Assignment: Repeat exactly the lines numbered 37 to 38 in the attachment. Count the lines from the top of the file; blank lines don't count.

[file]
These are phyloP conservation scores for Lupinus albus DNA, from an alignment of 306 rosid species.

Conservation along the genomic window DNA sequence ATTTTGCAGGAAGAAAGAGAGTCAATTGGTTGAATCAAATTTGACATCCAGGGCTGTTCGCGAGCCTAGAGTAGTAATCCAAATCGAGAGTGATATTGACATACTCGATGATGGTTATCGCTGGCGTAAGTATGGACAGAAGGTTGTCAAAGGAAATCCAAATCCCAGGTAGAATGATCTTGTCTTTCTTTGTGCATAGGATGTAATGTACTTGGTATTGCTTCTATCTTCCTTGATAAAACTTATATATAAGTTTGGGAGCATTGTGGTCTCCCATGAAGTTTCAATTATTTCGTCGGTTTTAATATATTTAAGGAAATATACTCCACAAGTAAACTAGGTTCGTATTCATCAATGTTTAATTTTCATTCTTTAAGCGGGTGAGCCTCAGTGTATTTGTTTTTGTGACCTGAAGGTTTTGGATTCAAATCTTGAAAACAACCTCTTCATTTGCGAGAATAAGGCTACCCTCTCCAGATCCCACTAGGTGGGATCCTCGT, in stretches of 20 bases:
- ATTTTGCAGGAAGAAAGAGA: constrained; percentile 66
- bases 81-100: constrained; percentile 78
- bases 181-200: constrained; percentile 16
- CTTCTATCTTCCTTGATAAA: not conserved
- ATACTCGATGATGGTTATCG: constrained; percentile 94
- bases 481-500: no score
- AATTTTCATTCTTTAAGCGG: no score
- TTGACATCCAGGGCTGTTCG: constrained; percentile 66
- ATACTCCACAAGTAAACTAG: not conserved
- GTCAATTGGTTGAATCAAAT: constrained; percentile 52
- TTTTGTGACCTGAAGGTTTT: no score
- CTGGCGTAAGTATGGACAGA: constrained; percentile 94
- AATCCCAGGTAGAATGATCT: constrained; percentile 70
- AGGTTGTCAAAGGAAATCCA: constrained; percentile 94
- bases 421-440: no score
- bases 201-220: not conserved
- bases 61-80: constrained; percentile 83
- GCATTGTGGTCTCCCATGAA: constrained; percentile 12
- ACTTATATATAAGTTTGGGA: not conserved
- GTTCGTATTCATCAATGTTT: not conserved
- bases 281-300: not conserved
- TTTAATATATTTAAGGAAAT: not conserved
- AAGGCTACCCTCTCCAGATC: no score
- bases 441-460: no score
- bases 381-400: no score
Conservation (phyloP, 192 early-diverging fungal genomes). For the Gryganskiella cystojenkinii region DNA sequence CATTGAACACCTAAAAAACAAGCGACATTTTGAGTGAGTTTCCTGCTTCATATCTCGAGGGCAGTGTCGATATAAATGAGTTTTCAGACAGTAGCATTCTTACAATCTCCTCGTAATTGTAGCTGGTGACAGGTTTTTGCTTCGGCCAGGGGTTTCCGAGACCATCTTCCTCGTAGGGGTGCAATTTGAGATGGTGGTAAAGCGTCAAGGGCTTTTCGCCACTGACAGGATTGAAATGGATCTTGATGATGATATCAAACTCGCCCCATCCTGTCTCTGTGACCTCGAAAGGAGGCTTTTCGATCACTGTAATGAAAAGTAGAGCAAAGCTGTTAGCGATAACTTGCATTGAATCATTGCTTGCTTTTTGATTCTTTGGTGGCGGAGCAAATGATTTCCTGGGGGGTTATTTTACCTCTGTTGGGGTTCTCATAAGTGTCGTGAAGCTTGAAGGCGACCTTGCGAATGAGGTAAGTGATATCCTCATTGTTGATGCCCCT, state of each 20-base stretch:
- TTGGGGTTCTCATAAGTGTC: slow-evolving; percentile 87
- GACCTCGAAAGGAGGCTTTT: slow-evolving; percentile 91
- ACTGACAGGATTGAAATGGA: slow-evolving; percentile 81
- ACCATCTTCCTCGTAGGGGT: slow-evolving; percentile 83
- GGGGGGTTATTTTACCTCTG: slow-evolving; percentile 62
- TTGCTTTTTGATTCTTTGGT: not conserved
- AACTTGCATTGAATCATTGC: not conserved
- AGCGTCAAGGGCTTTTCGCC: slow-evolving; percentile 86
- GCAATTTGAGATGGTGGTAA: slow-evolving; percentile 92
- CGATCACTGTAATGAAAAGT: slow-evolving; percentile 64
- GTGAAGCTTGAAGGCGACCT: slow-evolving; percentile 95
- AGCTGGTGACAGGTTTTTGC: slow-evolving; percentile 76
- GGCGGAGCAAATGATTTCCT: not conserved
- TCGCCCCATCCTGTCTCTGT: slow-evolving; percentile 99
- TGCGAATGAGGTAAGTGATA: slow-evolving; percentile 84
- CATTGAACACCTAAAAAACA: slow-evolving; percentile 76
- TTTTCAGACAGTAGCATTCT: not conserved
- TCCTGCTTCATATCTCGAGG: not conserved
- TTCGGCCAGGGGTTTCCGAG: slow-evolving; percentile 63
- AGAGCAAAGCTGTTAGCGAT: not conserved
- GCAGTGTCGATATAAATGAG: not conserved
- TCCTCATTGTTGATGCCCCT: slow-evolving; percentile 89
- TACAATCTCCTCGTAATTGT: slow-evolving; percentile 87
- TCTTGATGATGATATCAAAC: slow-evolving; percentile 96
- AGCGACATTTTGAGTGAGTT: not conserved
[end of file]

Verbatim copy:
- GCAATTTGAGATGGTGGTAA: slow-evolving; percentile 92
- CGATCACTGTAATGAAAAGT: slow-evolving; percentile 64